Have you read about the missing Hull University student, Libby Squire? Libby disappeared following a night out on January 31st. She had been refused entry to The Welly Nightclub and returned to her student home, just off Beverley Road. For some reason she never went into her house. I found this story really hit home for me. I went to Hull University, albeit over 30 years ago now. However, we used to live just off the Beverley Road, and we would frequently go, like Libby and her friends, to The Welly Club. Hull was always a relatively safe place to live and the student community was mainly centred around the Beverley Road area. Even if you were separated from your friends, chances are you would bump into someone else that you knew. Students keep irregular hours and so for them, midnight is very much like the middle of the day. I really hope that they find her soon. Her poor parents must feel powerless as they wait for news. Every day I type in her name to Twitter to see if there is a small chance that they have finally found her. As the days go by, and there is less chance of finding her alive, it must be heart-breaking for her family and similar to living in a nightmare.
There have been a lot of very negative comments about Libby being drunk and placing herself in such a vulnerable situation. There have even been comments about her clothing and the fact that her friends did not stick with her. These comments are not helpful, and they certainly will not bring Libby back. As women we should be able to get in a taxi and return home, without fear of being attacked or abducted. Yet these situations are not only unique to women. There are many stories of attacks on men. You only have to look at the case of the serial killer, Stephen Port, who picked up young men, to see that these incidents are not limited to one sex.
I can remember my Mum used to fill me with the fear of God. She was always nagging me to make sure that I was never alone on a night out. ‘Don’t’ speak to strangers!’ She would often shout as I walked out of the house or as I returned to Hull. I always wondered what she expected me to do when I went to University and met people who I had never spoken to before. My Mum constantly reminded me not to get into a car with someone who had been drinking. To my Mum, every strange man was a rapist and every helpful person was just out to kill me. She warned me that before opening the door to my house, I needed to check first who it was and in an age before mobile phones, never to pick up the landline phone if I was alone. These warnings did make me incredibly suspicious and paranoid as I grew up. I was often frightened. For most of the time, I was careful but there were a few occasions when despite all her warnings, I did put myself in vulnerable situations or I found myself alone through no fault of my own.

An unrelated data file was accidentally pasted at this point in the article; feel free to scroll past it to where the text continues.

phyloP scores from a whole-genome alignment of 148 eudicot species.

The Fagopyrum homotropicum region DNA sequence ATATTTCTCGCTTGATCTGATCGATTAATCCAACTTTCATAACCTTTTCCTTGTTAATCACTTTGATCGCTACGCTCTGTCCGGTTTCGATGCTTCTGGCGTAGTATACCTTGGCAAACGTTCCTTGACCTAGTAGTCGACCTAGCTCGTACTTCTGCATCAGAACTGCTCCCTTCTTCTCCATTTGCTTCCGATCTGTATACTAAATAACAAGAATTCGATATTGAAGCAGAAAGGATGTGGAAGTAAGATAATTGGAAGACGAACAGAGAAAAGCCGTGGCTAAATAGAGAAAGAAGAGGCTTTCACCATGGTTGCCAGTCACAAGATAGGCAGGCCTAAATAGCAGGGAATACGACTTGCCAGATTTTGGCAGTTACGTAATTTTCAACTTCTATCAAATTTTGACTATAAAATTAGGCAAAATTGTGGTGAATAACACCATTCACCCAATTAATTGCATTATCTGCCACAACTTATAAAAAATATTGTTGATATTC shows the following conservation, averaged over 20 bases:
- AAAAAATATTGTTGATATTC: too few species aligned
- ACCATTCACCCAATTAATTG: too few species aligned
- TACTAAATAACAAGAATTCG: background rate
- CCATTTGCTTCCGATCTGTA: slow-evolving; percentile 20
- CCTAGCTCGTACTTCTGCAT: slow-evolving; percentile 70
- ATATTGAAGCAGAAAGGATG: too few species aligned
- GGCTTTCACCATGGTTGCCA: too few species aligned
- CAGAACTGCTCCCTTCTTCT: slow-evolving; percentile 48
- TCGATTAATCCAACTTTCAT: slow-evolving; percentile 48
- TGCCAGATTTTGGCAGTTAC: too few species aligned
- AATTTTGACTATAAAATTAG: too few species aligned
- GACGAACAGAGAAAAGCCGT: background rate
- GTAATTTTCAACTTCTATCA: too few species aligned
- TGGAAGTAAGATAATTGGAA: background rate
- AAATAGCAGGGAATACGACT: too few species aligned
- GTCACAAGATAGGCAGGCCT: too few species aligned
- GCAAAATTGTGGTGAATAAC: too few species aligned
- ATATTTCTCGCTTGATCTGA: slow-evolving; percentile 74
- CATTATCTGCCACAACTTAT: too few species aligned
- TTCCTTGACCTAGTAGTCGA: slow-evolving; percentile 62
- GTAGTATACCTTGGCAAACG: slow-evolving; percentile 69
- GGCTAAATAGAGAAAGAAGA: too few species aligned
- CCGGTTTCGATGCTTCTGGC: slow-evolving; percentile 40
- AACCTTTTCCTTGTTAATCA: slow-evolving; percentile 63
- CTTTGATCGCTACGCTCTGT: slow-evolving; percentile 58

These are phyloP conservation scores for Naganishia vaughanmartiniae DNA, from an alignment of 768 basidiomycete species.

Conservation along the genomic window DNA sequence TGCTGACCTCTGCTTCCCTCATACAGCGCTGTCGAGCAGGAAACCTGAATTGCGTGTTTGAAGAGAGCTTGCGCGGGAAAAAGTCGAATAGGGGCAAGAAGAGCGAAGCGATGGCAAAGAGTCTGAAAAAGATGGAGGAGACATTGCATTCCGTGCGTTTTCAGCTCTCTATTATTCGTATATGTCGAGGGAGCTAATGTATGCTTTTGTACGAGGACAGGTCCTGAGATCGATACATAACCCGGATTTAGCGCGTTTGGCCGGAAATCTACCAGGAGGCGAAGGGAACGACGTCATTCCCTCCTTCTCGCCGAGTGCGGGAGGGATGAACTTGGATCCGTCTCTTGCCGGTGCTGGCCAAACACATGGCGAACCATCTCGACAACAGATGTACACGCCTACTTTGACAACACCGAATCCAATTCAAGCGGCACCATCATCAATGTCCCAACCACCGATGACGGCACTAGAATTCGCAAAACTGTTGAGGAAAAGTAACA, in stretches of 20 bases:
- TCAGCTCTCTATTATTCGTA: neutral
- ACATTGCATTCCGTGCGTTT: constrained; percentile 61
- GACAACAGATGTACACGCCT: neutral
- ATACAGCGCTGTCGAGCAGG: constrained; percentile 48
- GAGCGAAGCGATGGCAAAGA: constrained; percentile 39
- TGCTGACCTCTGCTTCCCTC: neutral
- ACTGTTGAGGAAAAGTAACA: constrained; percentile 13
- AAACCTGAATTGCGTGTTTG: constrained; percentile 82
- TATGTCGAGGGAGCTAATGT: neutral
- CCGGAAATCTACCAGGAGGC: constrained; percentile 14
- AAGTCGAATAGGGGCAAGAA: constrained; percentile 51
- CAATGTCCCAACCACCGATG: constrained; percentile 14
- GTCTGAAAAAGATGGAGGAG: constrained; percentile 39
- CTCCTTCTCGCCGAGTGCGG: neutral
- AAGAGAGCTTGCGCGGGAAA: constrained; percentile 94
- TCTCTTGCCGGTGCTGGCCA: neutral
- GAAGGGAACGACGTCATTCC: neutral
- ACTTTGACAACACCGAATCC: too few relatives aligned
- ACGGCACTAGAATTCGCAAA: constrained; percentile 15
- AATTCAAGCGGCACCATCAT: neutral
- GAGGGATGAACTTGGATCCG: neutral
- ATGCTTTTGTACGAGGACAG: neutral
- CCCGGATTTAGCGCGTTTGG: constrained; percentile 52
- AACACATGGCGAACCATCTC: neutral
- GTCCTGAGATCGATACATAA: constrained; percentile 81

Not surprisingly, there were a couple of incidents when I lived in France for a year. In the first few days when I was just settling in, I decided to go for a walk around the Old Town. I later discovered that this was a notorious area for attacks on single women. One young man tried to grab me. Luckily, I was on my guard and I had a rape alarm. Setting this off shocked him and gave me enough time to run off. There was also the time when I lived in Englefield Green in Windsor and I was pushing my son in his pram across the Green. Out of the corner of my eye, I could see a man get out of a car and start to walk towards me. He had something behind his back which I later discovered was a hammer. As I saw him approach, I started to hurry. Fortunately, another person appeared, and the man ran back to his car and drove off. I reported the incident to the Police and was warned not to cross the Green again on my own. This seemed unfair though, as Englefield Green was supposedly a safe area. There was also the time, a few years ago, I was parked at a local Sainsbury’s and had just got into my car with my shopping. A man followed me out of the store and tried to get into my car. As luck would have it, I always used central locking and managed to drive off. But this was in broad daylight. Other people were around. In all honesty such events can happen at any time. Contrary to popular opinion, they are not limited to when it is dark.
Thinking of my daughter and when she will finally make her first steps into the World. I hate to say this, but I will probably follow the advice of my mother and put the fear of God into her. I couldn’t ever bare to lose her, and I would sooner her be as I was and treat everyone suspiciously, rather than see only the good in people. It is a huge shame that we must do these things. However, there is one huge difference between myself and my Mother. In addition to making me terrified of everyone, my Mother used to interrogate me about who I was with, where I went and what we did. I am certain that I would not want to do this, as sometimes not knowing what your children get up to away from home, can allow you to be less concerned. I think I would sooner not know the ins and outs of what my daughter does. That would enable me to get on with my life and not spend all the time worrying. I think for my own peace of mind that I’d sooner not know.
I really hope that the parents of Libby Squire have some news soon to put their minds at rest. I can not imagine how difficult life is for them now.